The best way for avoiding problems in homology modeling is being aware of the potential error sources, like incorrect sequence alignment, bad template, etc. There are of course other criteria for the quality of the homology/comparative model, like model geometry and particularly the Ramachandran plot. These criteria are common for experimental structures and homology models and are also discussed in the experimental part.

FORCE FIELDS FOR PROTEIN SIMULATIONS

By JAY W. PONDER* AND DAVID A. CASE

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representation of the energy of the protein as a function of its atomic coordinates. The states expected to be populated at thermal equilibrium are the low-energy regions of this (potential) energy function, and forces on individual atoms are related to the gradient of this function, which is why such functions are also commonly referred to as "force fields."

Delphi

http://www.teokem.lu.se/~ulf/Methods/delphi.html

Delphi

Delphi is a program to solve the Poisson-Boltzmann equation to obtain potentials and solvation free energies for heterogenous systems.

The home page of Delphi is at

http://wiki.c2b2.columbia.edu/honiglab_public/index.php/Software:DelPhi

A manual of the program (pdf) is found in http:/honiglab.cpmc.columbia.edu/delphi/doc/delphi_manual.pdf.A similar but better manual in web format is found in http://honiglab.cpmc.columbia.edu/delphi/doc/io.html.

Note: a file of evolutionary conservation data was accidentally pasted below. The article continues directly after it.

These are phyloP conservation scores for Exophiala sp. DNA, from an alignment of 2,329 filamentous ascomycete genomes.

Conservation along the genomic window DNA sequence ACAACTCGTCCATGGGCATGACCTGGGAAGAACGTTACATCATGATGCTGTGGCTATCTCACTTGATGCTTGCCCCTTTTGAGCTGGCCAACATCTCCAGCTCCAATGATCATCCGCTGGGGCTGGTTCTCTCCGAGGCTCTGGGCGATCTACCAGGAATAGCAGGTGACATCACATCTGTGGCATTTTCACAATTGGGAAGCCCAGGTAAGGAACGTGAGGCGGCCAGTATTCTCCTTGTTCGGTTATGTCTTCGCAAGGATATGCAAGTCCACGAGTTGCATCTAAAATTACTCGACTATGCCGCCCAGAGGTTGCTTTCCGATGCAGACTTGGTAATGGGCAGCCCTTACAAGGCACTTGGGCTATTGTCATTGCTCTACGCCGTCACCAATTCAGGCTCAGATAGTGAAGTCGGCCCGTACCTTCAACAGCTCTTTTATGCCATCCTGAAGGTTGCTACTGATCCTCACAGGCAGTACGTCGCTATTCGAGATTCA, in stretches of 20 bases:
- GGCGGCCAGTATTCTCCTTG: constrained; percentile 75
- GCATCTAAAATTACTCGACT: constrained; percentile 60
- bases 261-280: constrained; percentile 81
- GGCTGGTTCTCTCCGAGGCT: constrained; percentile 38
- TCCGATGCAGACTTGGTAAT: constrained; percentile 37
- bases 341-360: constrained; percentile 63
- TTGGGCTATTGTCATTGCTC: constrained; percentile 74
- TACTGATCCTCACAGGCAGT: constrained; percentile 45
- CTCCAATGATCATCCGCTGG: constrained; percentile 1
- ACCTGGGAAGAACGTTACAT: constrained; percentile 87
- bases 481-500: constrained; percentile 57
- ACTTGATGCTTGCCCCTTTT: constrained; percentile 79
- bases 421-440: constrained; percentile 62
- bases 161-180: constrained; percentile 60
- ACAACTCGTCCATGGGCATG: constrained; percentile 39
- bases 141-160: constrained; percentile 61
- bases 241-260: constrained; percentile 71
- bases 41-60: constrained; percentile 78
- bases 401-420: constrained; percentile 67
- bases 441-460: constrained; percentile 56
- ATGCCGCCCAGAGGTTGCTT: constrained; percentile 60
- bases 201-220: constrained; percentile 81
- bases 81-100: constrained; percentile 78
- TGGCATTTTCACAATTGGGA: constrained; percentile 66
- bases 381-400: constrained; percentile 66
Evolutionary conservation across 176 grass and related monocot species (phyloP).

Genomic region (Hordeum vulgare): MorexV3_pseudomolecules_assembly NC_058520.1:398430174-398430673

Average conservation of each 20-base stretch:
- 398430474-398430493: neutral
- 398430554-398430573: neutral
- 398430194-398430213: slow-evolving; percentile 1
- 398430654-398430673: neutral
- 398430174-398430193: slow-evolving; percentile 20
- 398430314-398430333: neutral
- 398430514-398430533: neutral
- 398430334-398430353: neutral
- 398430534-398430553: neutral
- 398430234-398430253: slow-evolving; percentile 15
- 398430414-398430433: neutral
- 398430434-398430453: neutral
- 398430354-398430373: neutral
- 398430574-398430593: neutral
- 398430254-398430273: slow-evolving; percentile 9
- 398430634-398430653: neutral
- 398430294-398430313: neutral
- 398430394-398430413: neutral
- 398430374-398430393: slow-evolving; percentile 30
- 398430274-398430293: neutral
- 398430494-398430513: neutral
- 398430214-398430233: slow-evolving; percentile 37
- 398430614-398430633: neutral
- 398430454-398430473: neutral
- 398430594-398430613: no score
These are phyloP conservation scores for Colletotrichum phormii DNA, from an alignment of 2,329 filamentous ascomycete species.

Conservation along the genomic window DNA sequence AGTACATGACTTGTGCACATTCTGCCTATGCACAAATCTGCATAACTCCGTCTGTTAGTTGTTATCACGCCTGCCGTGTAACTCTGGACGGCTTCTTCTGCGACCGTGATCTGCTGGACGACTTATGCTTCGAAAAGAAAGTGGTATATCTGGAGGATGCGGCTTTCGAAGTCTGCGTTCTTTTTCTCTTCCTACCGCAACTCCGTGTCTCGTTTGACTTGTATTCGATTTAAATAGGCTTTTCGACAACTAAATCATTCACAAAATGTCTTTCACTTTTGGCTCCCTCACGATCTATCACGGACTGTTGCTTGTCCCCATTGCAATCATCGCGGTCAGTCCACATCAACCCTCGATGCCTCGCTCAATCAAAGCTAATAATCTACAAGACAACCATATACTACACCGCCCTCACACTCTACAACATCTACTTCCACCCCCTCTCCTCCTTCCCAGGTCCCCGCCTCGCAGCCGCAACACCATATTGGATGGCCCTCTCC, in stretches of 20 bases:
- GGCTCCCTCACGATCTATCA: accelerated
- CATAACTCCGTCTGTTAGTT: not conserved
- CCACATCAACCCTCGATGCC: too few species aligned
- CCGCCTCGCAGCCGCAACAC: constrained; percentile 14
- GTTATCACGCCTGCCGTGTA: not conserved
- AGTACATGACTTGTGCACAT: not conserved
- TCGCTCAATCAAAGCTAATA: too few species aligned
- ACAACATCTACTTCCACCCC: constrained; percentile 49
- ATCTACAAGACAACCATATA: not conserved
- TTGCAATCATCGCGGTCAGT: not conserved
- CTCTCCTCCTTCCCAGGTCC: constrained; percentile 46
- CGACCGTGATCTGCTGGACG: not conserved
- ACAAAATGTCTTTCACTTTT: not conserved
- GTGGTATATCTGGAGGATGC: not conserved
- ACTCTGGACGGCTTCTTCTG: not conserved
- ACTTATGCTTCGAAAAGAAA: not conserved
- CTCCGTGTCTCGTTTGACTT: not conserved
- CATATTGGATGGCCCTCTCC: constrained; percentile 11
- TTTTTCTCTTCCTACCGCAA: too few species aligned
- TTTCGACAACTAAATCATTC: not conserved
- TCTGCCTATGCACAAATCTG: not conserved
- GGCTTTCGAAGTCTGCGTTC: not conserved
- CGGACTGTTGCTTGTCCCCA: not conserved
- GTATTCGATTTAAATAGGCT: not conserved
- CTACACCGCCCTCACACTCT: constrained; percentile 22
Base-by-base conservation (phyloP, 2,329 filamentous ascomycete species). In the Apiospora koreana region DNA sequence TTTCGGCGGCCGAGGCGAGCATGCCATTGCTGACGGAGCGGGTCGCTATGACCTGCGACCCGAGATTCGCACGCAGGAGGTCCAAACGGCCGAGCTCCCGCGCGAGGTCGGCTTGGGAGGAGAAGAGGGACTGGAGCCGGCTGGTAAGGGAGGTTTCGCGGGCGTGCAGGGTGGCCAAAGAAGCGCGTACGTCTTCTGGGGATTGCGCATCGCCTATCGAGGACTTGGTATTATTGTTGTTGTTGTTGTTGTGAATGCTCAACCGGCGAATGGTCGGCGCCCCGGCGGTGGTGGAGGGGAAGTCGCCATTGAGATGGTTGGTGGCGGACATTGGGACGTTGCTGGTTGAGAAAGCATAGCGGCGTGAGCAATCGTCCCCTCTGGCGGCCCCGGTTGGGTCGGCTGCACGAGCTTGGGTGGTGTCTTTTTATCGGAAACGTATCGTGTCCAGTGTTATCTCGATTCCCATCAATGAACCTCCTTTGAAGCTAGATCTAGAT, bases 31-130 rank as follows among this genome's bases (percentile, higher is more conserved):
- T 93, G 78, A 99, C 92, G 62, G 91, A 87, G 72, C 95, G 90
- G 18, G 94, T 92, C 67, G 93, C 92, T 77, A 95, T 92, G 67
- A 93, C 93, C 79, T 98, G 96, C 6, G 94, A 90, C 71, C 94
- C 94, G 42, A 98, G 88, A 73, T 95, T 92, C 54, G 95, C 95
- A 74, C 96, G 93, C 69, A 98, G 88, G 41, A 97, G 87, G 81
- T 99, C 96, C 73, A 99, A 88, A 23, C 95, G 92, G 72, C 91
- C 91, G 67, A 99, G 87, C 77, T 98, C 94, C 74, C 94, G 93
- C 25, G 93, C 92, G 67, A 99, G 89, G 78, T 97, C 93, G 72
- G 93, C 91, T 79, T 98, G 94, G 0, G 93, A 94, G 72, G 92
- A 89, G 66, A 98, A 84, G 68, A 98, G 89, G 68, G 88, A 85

On milleotto:module add pgi32/7.1delphi

It is not available on the local system.

Running delphi

The program is run with the command:delphi inputfile

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if inputfile is missing, the name fort.10 is assumed.

This is a sample input file:exdi=80.0scale=2.5indi=1.0perfil=90.0prbrad=1.4bndcon=4in(crg,file="delphi.crg")in(siz,file="delphi.siz")in(pdb)energy(s,g)

Three files (at least) are read in:A pdb file (default fort.13)An atom radii file (siz, default name fort.11)An atom charge file (crg, derault name fort.12)

For small molecules, scale=2.0 may give very poorly converged solvation energies with errors of 29 kJ/mol for water and 54 kJ/mol for imidazoleH+. Scale=10 gives accurate results. For drug-like molecules, the error is up to 7 kJ/mol.

Moreira et al, J. Mol. Struct 729 (2005) 11 have examined the dependence of Delphi results on some parameters. They recommend the following settlings:conv = 10^-3perfil = 90%scale = 2.5coloumbic boundary conditions (bndcon=4).

Parameters

exdi dielectric constant outside the protein (default = 80) indi dielectric constant inside the protein (default = 2.0 !) scale - lattice spacing in number of grids/Angstrom (default 1.2)

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perfil - percentage of the lattice that the largest of the x,y or z linear dimensions of the molecule will fill (default = 80 %).

prbrad radius (in Å) of the water probe molecule (default = 1.4) bndcon type of boundary condition:

1 - potential is zero2 - Debue-Huckel potential of the equivalent dipole (default)3 - focussing from a previous phi-map calculation4 - Debue-Huckel potential of all charges

salt - salt concentration (default 0)